#829Strike: Texans Protest Low Fast Food Wages As Part of Nationwide Strike

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Every worker deserves to make a living wage. For far too many workers in Texas — particularly those employed by the fast food industry — their full-time wages are insufficient and only perpetuate the cycle of poverty.

Yesterday's national protest against poverty wages from the fast food industry helped call attention to this situation, as workers in three Texas cities joined the fight.

Minimum wage in Texas is $7.25, which amounts to $290 for a 40-hour work week before taxes, and $15,080 before taxes for working 40 hours a week, 52 weeks a year. Families are trying to raise their kids on these poverty wages while the corporations rake in record profits.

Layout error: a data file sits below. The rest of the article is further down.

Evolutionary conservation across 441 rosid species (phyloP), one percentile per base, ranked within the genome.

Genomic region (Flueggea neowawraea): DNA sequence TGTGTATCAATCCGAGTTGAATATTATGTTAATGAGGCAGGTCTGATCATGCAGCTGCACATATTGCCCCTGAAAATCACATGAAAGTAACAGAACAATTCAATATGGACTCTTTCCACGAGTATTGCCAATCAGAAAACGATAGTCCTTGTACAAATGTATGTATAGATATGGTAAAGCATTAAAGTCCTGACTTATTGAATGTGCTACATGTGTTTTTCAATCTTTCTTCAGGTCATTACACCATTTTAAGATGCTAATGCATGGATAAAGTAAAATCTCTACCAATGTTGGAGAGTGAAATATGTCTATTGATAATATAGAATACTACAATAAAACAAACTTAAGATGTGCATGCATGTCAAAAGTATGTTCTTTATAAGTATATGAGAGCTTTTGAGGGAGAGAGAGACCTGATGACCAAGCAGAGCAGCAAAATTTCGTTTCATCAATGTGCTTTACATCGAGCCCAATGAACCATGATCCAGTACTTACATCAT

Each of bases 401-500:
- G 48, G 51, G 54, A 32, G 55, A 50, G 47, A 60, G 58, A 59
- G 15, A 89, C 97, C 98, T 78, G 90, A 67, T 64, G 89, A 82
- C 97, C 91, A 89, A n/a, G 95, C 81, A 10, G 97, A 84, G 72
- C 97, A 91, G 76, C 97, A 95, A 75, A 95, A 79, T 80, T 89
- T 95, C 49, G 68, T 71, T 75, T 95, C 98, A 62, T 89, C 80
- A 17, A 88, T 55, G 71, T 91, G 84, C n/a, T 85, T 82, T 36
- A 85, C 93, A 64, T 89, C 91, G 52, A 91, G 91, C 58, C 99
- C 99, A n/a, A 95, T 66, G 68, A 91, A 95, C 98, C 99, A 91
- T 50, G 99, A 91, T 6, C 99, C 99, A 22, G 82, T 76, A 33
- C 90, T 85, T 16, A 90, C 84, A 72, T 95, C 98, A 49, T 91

Texas has the largest fast food workforce in the nation. Much of Rick Perry's economic “miracle” has consisted of growth in service-sector jobs that don't pay living wages and only result in more people becoming dependent on government services — which, of course, our state doesn't provide to a sufficient degree.

Check out some top tweets from the protests below the jump.





About Author

Katherine Haenschen

Katherine Haenschen is a PhD candidate at the University of Texas, where she studies political participation on digital media. She has previously managed successful candidate, issue, voter registration, and GOTV campaigns in Austin. In addition to serving as the president of Austin Young Democrats, she is also UCONN's #1 fan in Texas.

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